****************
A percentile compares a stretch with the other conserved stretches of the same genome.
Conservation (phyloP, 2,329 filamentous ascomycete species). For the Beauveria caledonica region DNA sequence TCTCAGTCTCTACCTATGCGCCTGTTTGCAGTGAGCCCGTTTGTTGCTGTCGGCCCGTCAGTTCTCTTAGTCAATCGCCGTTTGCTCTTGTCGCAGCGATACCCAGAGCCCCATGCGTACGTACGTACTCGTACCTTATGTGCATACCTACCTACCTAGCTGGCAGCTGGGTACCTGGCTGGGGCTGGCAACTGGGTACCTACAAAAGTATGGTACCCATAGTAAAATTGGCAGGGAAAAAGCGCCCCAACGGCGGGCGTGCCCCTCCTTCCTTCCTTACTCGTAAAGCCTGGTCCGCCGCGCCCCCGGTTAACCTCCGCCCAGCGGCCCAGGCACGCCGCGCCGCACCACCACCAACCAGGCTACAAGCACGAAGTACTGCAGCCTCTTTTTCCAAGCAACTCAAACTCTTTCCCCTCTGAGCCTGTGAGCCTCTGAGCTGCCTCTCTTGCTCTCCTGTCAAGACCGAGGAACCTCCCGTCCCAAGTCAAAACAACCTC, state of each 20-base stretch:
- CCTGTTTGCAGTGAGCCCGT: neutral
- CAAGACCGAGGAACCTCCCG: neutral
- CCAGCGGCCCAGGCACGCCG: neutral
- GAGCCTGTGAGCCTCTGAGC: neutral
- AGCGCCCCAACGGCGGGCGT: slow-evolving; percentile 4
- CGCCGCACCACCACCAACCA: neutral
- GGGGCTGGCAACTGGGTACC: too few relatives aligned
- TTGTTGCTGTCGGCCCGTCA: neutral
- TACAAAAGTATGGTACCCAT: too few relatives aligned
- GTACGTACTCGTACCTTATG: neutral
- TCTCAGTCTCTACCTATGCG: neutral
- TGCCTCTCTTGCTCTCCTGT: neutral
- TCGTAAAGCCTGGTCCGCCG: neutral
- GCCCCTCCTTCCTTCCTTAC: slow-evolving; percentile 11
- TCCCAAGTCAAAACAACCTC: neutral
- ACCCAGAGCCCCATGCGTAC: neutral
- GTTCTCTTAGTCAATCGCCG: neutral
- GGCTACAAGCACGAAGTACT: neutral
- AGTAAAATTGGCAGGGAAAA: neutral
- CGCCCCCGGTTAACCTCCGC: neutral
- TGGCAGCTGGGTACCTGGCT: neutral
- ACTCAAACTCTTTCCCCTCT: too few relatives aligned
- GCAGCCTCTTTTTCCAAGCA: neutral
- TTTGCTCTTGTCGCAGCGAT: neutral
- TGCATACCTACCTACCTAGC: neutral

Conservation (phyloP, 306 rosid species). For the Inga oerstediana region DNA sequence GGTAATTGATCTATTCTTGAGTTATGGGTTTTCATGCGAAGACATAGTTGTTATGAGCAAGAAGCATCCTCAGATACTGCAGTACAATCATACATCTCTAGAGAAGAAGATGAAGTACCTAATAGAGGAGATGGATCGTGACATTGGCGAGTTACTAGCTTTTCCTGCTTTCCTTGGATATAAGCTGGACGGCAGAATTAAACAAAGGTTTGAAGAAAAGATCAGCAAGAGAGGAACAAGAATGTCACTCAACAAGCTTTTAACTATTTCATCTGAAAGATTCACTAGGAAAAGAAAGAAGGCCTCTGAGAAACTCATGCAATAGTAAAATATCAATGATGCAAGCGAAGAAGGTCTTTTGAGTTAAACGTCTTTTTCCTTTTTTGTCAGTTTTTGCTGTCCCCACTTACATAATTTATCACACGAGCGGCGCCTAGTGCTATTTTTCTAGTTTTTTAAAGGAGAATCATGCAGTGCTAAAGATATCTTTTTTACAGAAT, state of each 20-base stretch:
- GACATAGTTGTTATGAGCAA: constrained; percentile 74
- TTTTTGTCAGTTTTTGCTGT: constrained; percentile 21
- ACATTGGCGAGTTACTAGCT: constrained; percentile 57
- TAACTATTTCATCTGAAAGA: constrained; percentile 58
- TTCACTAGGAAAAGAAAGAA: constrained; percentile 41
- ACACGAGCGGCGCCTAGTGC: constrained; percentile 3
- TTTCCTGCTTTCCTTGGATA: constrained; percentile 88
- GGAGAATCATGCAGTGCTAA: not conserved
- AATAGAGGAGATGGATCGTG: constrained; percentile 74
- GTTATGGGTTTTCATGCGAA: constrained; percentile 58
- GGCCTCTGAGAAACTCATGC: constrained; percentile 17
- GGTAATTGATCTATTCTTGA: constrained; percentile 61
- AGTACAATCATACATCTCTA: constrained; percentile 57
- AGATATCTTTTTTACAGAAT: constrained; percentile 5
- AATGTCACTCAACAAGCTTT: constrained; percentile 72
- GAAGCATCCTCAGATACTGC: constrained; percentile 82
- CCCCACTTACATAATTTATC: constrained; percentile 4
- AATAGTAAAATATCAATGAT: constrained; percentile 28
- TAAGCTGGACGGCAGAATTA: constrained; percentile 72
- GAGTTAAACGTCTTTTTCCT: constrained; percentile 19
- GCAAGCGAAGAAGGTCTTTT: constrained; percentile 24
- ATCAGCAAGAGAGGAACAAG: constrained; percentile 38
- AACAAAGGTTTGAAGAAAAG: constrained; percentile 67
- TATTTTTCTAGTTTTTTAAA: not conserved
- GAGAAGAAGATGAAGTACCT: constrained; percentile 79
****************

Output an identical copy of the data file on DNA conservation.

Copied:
A percentile compares a stretch with the other conserved stretches of the same genome.
Conservation (phyloP, 2,329 filamentous ascomycete species). For the Beauveria caledonica region DNA sequence TCTCAGTCTCTACCTATGCGCCTGTTTGCAGTGAGCCCGTTTGTTGCTGTCGGCCCGTCAGTTCTCTTAGTCAATCGCCGTTTGCTCTTGTCGCAGCGATACCCAGAGCCCCATGCGTACGTACGTACTCGTACCTTATGTGCATACCTACCTACCTAGCTGGCAGCTGGGTACCTGGCTGGGGCTGGCAACTGGGTACCTACAAAAGTATGGTACCCATAGTAAAATTGGCAGGGAAAAAGCGCCCCAACGGCGGGCGTGCCCCTCCTTCCTTCCTTACTCGTAAAGCCTGGTCCGCCGCGCCCCCGGTTAACCTCCGCCCAGCGGCCCAGGCACGCCGCGCCGCACCACCACCAACCAGGCTACAAGCACGAAGTACTGCAGCCTCTTTTTCCAAGCAACTCAAACTCTTTCCCCTCTGAGCCTGTGAGCCTCTGAGCTGCCTCTCTTGCTCTCCTGTCAAGACCGAGGAACCTCCCGTCCCAAGTCAAAACAACCTC, state of each 20-base stretch:
- CCTGTTTGCAGTGAGCCCGT: neutral
- CAAGACCGAGGAACCTCCCG: neutral
- CCAGCGGCCCAGGCACGCCG: neutral
- GAGCCTGTGAGCCTCTGAGC: neutral
- AGCGCCCCAACGGCGGGCGT: slow-evolving; percentile 4
- CGCCGCACCACCACCAACCA: neutral
- GGGGCTGGCAACTGGGTACC: too few relatives aligned
- TTGTTGCTGTCGGCCCGTCA: neutral
- TACAAAAGTATGGTACCCAT: too few relatives aligned
- GTACGTACTCGTACCTTATG: neutral
- TCTCAGTCTCTACCTATGCG: neutral
- TGCCTCTCTTGCTCTCCTGT: neutral
- TCGTAAAGCCTGGTCCGCCG: neutral
- GCCCCTCCTTCCTTCCTTAC: slow-evolving; percentile 11
- TCCCAAGTCAAAACAACCTC: neutral
- ACCCAGAGCCCCATGCGTAC: neutral
- GTTCTCTTAGTCAATCGCCG: neutral
- GGCTACAAGCACGAAGTACT: neutral
- AGTAAAATTGGCAGGGAAAA: neutral
- CGCCCCCGGTTAACCTCCGC: neutral
- TGGCAGCTGGGTACCTGGCT: neutral
- ACTCAAACTCTTTCCCCTCT: too few relatives aligned
- GCAGCCTCTTTTTCCAAGCA: neutral
- TTTGCTCTTGTCGCAGCGAT: neutral
- TGCATACCTACCTACCTAGC: neutral

Conservation (phyloP, 306 rosid species). For the Inga oerstediana region DNA sequence GGTAATTGATCTATTCTTGAGTTATGGGTTTTCATGCGAAGACATAGTTGTTATGAGCAAGAAGCATCCTCAGATACTGCAGTACAATCATACATCTCTAGAGAAGAAGATGAAGTACCTAATAGAGGAGATGGATCGTGACATTGGCGAGTTACTAGCTTTTCCTGCTTTCCTTGGATATAAGCTGGACGGCAGAATTAAACAAAGGTTTGAAGAAAAGATCAGCAAGAGAGGAACAAGAATGTCACTCAACAAGCTTTTAACTATTTCATCTGAAAGATTCACTAGGAAAAGAAAGAAGGCCTCTGAGAAACTCATGCAATAGTAAAATATCAATGATGCAAGCGAAGAAGGTCTTTTGAGTTAAACGTCTTTTTCCTTTTTTGTCAGTTTTTGCTGTCCCCACTTACATAATTTATCACACGAGCGGCGCCTAGTGCTATTTTTCTAGTTTTTTAAAGGAGAATCATGCAGTGCTAAAGATATCTTTTTTACAGAAT, state of each 20-base stretch:
- GACATAGTTGTTATGAGCAA: constrained; percentile 74
- TTTTTGTCAGTTTTTGCTGT: constrained; percentile 21
- ACATTGGCGAGTTACTAGCT: constrained; percentile 57
- TAACTATTTCATCTGAAAGA: constrained; percentile 58
- TTCACTAGGAAAAGAAAGAA: constrained; percentile 41
- ACACGAGCGGCGCCTAGTGC: constrained; percentile 3
- TTTCCTGCTTTCCTTGGATA: constrained; percentile 88
- GGAGAATCATGCAGTGCTAA: not conserved
- AATAGAGGAGATGGATCGTG: constrained; percentile 74
- GTTATGGGTTTTCATGCGAA: constrained; percentile 58
- GGCCTCTGAGAAACTCATGC: constrained; percentile 17
- GGTAATTGATCTATTCTTGA: constrained; percentile 61
- AGTACAATCATACATCTCTA: constrained; percentile 57
- AGATATCTTTTTTACAGAAT: constrained; percentile 5
- AATGTCACTCAACAAGCTTT: constrained; percentile 72
- GAAGCATCCTCAGATACTGC: constrained; percentile 82
- CCCCACTTACATAATTTATC: constrained; percentile 4
- AATAGTAAAATATCAATGAT: constrained; percentile 28
- TAAGCTGGACGGCAGAATTA: constrained; percentile 72
- GAGTTAAACGTCTTTTTCCT: constrained; percentile 19
- GCAAGCGAAGAAGGTCTTTT: constrained; percentile 24
- ATCAGCAAGAGAGGAACAAG: constrained; percentile 38
- AACAAAGGTTTGAAGAAAAG: constrained; percentile 67
- TATTTTTCTAGTTTTTTAAA: not conserved
- GAGAAGAAGATGAAGTACCT: constrained; percentile 79